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Just had a question about a recent update to one of my answers. It's not a huge deal, but:

would be seen as niggling and holding back the company's bottom line

was changed to:

would be seen as frivolous and holding back the company's bottom line

and the change (niggling to frivolous) was marked as 'Remove offensive language'.

I mean, I can kinda understand that it shares the first four letters with an offensive word. But... it's a completely different word, from a completely different root, with a completely different meaning.

I guess I just want to know: is this an offensive word on SE? While this was just a post edit, I could easily imagine someone flagging the answer or deleting it instead.

--

Update: I went ahead and rolled back the change. The main reasons were that nobody here saw the word as offensive and the comments from one of the reviewers approving the edit - which indicated their approval was mostly due to a negative connotation of the word and an unfamiliarity with the word. But honestly, the negative connotation was intended by me, and in the context of the answer was a 'this action is not niggling' - aka, 'this is not something with a negative connotation'.

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31

I find the edit unnecessary.

To me, it was a stretch to take the word you wrote as offensive. This also shows that the user(s) editing/reviewing didn't take the time to search the meaning of the word, and immediately assumed ill intentions of it (when we should assume good intentions first).

If you want, you can consider doing a Rollback on the revisions page of the post you mention.

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  • Hold on, I did spend attention and looked up the words in several dictionaries (I'm not a native speaker). Niggling was used more often in a negative context, so I thought if somebody claims to be offended by it and it doesn't change the meaning of the post, why not approve it? It most certainly does not mean I assumed the OP had bad intentions with it, just like many of my old posts across the network use 'he/she' instead of the new default singular they. – Glorfindel Jul 16 at 4:41
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    @Glorfindel Where 'new' is arguable (see Shakespeare), hence a lot of people defaulting to "leave it be". – Mast Jul 16 at 9:19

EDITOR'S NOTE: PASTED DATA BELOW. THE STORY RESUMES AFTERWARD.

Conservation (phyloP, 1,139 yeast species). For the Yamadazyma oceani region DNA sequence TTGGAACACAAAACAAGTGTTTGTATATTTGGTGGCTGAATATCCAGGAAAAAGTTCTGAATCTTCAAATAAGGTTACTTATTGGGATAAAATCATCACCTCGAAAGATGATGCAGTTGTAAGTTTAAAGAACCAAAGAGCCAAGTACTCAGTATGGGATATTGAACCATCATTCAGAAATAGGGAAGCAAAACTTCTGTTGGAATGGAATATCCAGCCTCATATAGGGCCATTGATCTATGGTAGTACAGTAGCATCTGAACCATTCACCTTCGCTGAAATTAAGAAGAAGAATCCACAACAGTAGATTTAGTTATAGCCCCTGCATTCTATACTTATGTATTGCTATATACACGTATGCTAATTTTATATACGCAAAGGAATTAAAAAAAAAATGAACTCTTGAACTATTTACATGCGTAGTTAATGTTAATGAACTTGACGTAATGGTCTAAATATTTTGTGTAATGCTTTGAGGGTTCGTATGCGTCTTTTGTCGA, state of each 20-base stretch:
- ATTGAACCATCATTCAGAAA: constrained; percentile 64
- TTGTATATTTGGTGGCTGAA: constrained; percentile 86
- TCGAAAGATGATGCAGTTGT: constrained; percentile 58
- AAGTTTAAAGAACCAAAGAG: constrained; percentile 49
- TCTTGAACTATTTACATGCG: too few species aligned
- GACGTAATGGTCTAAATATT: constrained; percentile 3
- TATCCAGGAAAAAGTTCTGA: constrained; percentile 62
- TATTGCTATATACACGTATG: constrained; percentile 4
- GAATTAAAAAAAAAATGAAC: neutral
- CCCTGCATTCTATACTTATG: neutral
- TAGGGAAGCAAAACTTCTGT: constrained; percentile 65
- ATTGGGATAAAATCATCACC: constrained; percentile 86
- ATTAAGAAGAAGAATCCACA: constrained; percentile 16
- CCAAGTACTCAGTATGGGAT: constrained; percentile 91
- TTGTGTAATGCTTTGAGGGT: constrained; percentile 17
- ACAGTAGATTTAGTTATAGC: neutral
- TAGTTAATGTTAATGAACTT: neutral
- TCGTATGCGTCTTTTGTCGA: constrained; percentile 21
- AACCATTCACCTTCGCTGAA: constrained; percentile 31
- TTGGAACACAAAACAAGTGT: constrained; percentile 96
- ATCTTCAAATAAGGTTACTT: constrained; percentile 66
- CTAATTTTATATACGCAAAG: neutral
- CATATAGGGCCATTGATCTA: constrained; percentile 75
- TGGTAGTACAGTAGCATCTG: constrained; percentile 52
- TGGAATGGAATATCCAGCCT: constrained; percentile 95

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    @Glorfindel. Imagine 'frivolous' was a paint color. 'Niggling' is basically that shade with a heavy undertone of 'irritation/annoyance'. In the context of my answer, I was basically saying to the OP, "You enforcing the standards won't be seen as a pointless irritation." You're right - the word itself does have a negative context due to that undertone... but I don't think that means it's automatically offensive. Don't get me wrong: Frivolous works relatively well in its place - it's not like missing the additional 'irritation' subtone makes the meaning unclear. – Kevin Jul 16 at 13:14
  • @Kevin thanks for the English lesson! – Glorfindel Jul 16 at 13:35
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    @Glorfindel neither am I a native speaker, and the results I found googling didn't sound negative; it's just a word that denotes annoyance or discomfort, it's very likely it won't be used in a happy and merry sentence or context. As OP mentioned, it seems to convey a slightly different, but nonetheless distinctive and relevant, meaning... Anyways, it's not a life or death situation, I just find the edit a bit of a stretch. Sorry if I implied you didn't take the time. I am sure you did, as you frequently contribute very helpful content throughout the SE network :) cheers – DarkCygnus Jul 16 at 15:16
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    Agreed, the edit is not necessary. Perhaps not the best word, but we are dangerously close to a slippery slope. – Neo Jul 16 at 15:16